Introduction to IRA retirement plans

A retirement plan is an arrangement of financing an individual’s income post his retirement. These plans can be set by the employers, insurance companies, trade unions, government, or any other organization. Tax benefits are provided on investments made on some retirement plans based on provisions of the Internal Revenue Code (IRC) and regulated by the labor department under the ERISA Act. The retirement plans can be classified as defined benefit plans and defined contribution plans based on the types of payment, investment, and benefits payout method preferred.

What is a defined contribution plan?
An individual chooses the type of investment towards which a portion of the earnings are allocated toward retirement. One might choose either a mutual fund, stocks, or other securities. IRA, 401(k), profit sharing plans, etc. are some examples of a defined contribution plan. These are eligible for tax benefits provided they are not withdrawn before the age of 59.5 or a penalty will be levied on early withdrawal.

What is an IRA?
An Individual Retirement Account (IRA) is a retirement plan that allows the employees to have control over their savings for retirement within an account that will be eligible for tax benefits. IRAs are classified into various types.

Types of IRAs:
Traditional IRAs:
The contributions may be tax deductible and the earnings are allowed to grow on tax-deferral. This allows the individual to defer paying taxes until retirement. This gives flexibility to withdraw at a lower tax bracket, depending on the income and the tax rates that apply. These plans are subjected to rules on distribution, investment, and contribution.
Advantage: The tax on the earnings can be deferred until the individual chooses to withdraw.
Disadvantage: There are mandatory withdrawals set for 70.5 years of age.
Roth IRAs: It is a savings account to which individuals can make contributions after the tax on income is paid. Distributions from this IRA may be tax-free if some criteria are met. It supplements an individuals’ retirement plan well. It accumulates earnings on a tax-deferred basis and can be made tax free if certain requirements are met.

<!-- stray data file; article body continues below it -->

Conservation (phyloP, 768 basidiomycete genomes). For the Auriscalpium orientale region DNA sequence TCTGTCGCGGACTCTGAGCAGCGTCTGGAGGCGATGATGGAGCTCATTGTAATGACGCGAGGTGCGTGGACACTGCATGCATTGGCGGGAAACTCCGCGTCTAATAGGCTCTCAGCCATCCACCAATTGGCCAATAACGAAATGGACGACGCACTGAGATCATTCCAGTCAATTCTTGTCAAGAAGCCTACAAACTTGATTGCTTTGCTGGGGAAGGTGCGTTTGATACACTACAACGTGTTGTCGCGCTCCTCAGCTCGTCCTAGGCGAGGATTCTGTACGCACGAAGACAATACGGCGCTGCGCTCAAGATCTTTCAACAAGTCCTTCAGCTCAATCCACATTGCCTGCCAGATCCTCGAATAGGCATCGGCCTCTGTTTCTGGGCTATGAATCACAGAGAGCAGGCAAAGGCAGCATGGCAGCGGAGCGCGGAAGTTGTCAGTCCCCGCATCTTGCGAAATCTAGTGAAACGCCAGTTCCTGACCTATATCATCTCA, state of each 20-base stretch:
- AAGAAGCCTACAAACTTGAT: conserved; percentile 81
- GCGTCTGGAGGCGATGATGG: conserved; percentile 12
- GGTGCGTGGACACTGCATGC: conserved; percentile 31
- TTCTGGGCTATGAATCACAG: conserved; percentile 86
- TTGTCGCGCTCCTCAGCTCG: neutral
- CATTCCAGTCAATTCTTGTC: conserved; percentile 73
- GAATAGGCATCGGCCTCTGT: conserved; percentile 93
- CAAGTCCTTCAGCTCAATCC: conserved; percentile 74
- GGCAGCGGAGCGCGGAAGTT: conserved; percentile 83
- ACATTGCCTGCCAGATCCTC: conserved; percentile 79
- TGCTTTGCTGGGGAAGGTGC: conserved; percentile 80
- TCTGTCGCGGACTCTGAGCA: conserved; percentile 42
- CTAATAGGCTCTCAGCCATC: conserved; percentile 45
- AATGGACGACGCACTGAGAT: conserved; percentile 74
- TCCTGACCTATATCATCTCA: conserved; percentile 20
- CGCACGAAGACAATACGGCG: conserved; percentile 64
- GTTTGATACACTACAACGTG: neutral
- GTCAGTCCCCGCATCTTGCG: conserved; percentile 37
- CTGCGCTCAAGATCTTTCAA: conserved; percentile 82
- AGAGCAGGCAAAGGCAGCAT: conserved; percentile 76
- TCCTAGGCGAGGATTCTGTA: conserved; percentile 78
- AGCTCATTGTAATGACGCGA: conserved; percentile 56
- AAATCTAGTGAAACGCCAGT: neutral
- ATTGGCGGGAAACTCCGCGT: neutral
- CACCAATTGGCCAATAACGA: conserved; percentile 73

Advantage: Contributions are discretionary, and hence the individuals can choose to fund the Roth IRAs whenever they want.
Disadvantage: The contributions are not eligible for tax-deductions and only the qualified distributions are tax free.
SEP IRAs: SEP stands for Simplified Employee Pension which is a plan established by the employer where contributions are made on behalf of individual employees. Here, the tax benefits are on the contributions made by the employer and then may be given to individuals on a discretion.
Advantage: Employee doesn’t have to pay any tax on the contributions.
Disadvantage: Any earnings or distributions made on this plan are taxable to an employee and also requires for a traditional IRA to be set-up individually which is then linked to this plan making the entire process very cumbersome.
Simple IRAs: This is a salary reduction plan which is established by the employer or self-employed persons. Here, the employees contribute a part of their pretax income/salary to this plan which defers the tax on the money until it is distributed.
Advantage: Starting and maintaining of a simple IRA is less expensive as the funding is shared between the employer and the employee.
Disadvantage: Contributions are not taxed but the distributions are taxable.

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